Previously, it was a common assumption that grief was a process that went through distinct stages, such as denial, resistance and acceptance. Leading grief researchers have since moved on from this theory, but it is still a common (and sometimes harmful) assumption among the general public. Instead of grief stages, it has been observed that grief can be expressed very differently from person to person, without there being anything wrong. Not everyone needs to go through as strong emotional reactions as others before they can feel better again.

Grief as an Emotion and as a Process

On the one hand, grief is an emotion expressed in the form of longing and love, often accompanied by deep crying. If the feeling has built up over time, one will often feel a bit better after expressing it, and feel strongly the love for what or who has been lost. Grief as a process is about how we can gradually try to construct meaning in our lives despite the loss: finding faith and purpose to continue engaging in our activities, work, tasks, and, most importantly, with other people. It is the process of returning to life itself and trying to live a meaningful life with a hole in the heart. 

The type of loss one experiences has a significant impact on the consequences for the bereaved. Deaths that are unexpected, sudden, etc., more often lead to challenging grief processes. All loss of children is especially difficult. 

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When to Seek Help?

It's hard to know exactly when someone might benefit from assistance in the grieving process. If someone has recently lost a loved one, it may not always be helpful to initiate a treatment process before some time has passed. However, if one feels extremely overwhelmed, it might be helpful to spend a few hours with a psychologist. The focus in such a context could be on psychoeducation and normalizing difficult reactions, helping the grieving person acknowledge some of the emotions that they are ready to face and providing support in general. In such cases, treatment is often limited to a few sessions. If difficulties persist over an extended period, for example, more than six months after the death, these may be signs that one could benefit from help:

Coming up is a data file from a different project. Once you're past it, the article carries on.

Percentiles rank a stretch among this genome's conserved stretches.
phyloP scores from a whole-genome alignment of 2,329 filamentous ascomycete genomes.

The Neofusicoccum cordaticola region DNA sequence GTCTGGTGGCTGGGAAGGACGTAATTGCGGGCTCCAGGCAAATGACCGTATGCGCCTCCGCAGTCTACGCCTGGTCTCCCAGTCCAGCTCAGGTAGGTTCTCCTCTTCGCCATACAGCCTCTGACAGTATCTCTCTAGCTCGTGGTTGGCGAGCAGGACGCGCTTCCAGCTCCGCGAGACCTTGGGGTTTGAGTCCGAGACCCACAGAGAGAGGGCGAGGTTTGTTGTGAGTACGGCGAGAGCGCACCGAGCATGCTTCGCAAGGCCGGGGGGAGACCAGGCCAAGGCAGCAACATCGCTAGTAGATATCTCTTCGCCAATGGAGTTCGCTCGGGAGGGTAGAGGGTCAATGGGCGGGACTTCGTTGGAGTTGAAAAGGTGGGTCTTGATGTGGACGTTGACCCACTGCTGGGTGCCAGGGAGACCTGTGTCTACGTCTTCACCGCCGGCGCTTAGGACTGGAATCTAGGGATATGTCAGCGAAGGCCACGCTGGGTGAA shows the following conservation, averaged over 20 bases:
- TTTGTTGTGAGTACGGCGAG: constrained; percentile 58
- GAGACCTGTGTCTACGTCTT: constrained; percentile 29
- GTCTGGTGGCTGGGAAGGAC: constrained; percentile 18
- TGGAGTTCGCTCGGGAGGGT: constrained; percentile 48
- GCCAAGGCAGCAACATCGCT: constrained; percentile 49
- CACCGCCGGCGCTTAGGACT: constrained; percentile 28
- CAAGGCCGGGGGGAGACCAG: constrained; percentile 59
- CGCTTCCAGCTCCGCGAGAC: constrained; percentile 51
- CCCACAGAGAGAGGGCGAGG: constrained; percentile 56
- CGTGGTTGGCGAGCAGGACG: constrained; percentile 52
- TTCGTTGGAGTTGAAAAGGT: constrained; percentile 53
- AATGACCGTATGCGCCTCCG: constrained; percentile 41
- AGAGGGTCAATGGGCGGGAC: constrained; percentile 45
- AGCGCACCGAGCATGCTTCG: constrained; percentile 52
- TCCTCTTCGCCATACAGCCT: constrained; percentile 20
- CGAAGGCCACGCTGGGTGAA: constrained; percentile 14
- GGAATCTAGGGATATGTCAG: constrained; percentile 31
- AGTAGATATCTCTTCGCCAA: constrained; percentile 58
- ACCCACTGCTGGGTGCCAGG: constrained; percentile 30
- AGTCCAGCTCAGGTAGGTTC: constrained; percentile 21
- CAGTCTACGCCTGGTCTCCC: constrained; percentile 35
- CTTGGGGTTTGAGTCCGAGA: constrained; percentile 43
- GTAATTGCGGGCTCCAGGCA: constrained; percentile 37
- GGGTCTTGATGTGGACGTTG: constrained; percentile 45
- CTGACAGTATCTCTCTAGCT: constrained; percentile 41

1. Struggling to accept the death and constantly yearning for the deceased.
  2. Excessive guilt, anger, or bitterness surrounding the death.
  3. Feeling that one struggles to connect with other people again.
  4. A sense that life is meaningless without the deceased.
  5. Persistent psychological symptoms in the aftermath of the death, such as depression, inner restlessness, suicidal thoughts, reduced concentration, disturbed sleep, loss of appetite, etc.

How is Grief Treated?

I consider grief as a process that unfolds naturally, something that should not be treated to be reduced or eliminated. However, in particularly challenging grieving processes, or if the bereaved person is struggling emotionally, they may get stuck and may need help to overcome barriers that are hindering the grieving process. Interventions for this purpose must be tailored to the individual client's capacity and situation. In the first few months after a death, it's advisable to be somewhat cautious about treating too much but rather supporting the client in taking good care of themselves and avoiding counterproductive behavior that may exacerbate problems. It is also essential to challenge irrational thoughts and feelings that make the client feel worse, such as guilt for things they couldn't control or change. Gradually, the grief can be explored using techniques like writing a letter to the deceased or revisiting emotionally charged moments and memories together with the therapist.